Review: Medusa by PolyEnd and Dreadbox, and its grid explained

Medusa is an innovative new synth, the result of a collaboration between Dreadbox and PolyEnd. The core of what’s new with Medusa is the GRID – a multi-mode expressive interface that can be used as an instrument, a sequencer, a modulator, or any combination of the above.

Medusa combines Dreadbox’s great sounding analog synth capabilities with PolyEnd’s experience in making SEQ – its powerful and yet easy to use sequencer.

They call it a Hybrid Synth and it is indeed a combination of a few things – it has both analog and digital oscillators, it’s both a monophonic and polyphonic or paraphonic depending on your definition of those terms, and of course its main feature, the grid makes it a hybrid synth/controller that does things very differently than other synths.

Each grid pad can be programmed to have up to 6 notes, any combination of modulation parameters, or a mod and note combined. Pads on the grid can be played live, sequenced, or operated in combinations thereof.

On the synth side, Medusa has three analog oscillators and three digital oscillators, each with their strengths. The analog oscillators have FM, hard sync and a modifiable duty cycle for the square wave, enabling PWM. The digital oscillators have basic wavetable skills – with 20 included wavetables with up to 30 different waveforms in each table. Currently the motion between the waveforms doesn’t include interpolation and you can’t load your own wavetables, but PolyEnd have indicated that this capability may be added in the future.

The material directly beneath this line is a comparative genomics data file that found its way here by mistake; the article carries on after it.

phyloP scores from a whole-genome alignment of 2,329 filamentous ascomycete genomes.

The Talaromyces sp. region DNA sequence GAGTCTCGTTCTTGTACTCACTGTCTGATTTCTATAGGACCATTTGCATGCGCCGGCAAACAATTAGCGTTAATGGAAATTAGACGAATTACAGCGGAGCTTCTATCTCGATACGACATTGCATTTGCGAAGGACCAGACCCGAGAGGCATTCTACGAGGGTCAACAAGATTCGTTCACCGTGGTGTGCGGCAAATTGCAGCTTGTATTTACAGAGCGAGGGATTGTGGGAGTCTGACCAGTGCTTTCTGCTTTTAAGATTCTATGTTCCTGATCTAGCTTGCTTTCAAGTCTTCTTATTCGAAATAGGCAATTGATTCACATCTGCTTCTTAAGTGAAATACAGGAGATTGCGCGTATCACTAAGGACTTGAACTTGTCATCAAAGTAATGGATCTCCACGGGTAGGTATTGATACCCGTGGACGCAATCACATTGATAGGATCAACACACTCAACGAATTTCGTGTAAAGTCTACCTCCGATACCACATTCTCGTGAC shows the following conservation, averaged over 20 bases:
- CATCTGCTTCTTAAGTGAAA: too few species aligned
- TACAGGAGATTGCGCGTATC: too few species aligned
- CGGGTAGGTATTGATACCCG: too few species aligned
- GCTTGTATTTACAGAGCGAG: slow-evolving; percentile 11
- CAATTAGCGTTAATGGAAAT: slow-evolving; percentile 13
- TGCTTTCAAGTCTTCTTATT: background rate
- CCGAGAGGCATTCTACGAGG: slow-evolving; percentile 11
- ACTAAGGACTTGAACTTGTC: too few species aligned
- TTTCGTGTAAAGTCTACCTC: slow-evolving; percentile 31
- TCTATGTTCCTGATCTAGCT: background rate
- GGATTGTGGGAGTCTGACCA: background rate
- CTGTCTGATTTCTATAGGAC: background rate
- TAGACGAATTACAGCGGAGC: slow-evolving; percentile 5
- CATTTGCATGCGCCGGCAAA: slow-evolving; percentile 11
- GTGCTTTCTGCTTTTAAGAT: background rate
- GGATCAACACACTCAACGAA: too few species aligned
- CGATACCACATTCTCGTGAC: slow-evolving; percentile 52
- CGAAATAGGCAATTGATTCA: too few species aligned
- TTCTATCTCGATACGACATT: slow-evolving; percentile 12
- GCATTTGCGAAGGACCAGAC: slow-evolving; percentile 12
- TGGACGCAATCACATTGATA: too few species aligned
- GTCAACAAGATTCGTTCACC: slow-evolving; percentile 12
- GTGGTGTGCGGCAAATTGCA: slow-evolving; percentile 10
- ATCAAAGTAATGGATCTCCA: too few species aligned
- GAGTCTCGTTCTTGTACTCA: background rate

Medusa’s filter has three modes – 2 pole low pass, 4 pole low pass and high pass – all with resonance that doesn’t impact the bottom end, which is always welcome.

On the modulation side, Medusa has 5 LFOs and 5 envelopes, and while initially that may seem excessive, it actually makes sense because each has just one assignable destination – simplicity’s sake (two of the 5 envelopes are pre-assigned to the filter and VCA) – which is a great way to avoid a complex mod matrix. Medusa also goes the extra mile with its envelopes and LFOs – adding an initial delay stage and looping capabilities to the envelopes, and morphing wave-shapes to the LFO, which is a rather unique feature.

Medusa is a paraphonic synth with three play modes – monophonic aligns all the oscillators with one note as typical with mono synths, and modes P1 and P2 let you play three and six separate notes respectively. All the notes will share the same filter, and hence cannot be called truly polyphonic, but each gets their own VCA envelope, getting very close to sounding polyphonic.

In my communications with PolyEnd while creating this review, bugs were fixed quickly and it seemed like missing features were almost always a matter of prioritization rather than possibility. If I had to list my “cons” or feature wishlist it would be custom wavetables, wavetable interpolation, a random LFO, MPE support, pattern chaining and transposition of sequences.

On the “pros” side, it’s always great to see innovation in synths, especially in terms of innovative and expressive control. The “grid”‘s ability to combine sequencing and live playback with comprehensive note and timbre control brings to life a truly a new way to play synths.

Medusa is a very refreshing and interesting hat thrown into the synth ring and well worth taking a closer look.

Here’s the clip’s timeline:

0:00 Intro
0:55 Overview
2:20 Grid hardware
3:00 Note mode
5:00 X/Y/Z axis expressive control
5:55 Grid mode
7:15 Parameter modifications
7:45 Assigning presets to pads
8:40 Assigning modulation to pads
9:55 Modulation sequences
10:20 Oscillators
11:00 Analog vs digital sound test
13:15 PWM, FM & sync
14:15 Wavetables
16:30 Filter modes
18:30 Envelopes and LFOs
22:40 Play modes (mono and para-phonic)
24:35 Connectivity
25:00 Pros & cons

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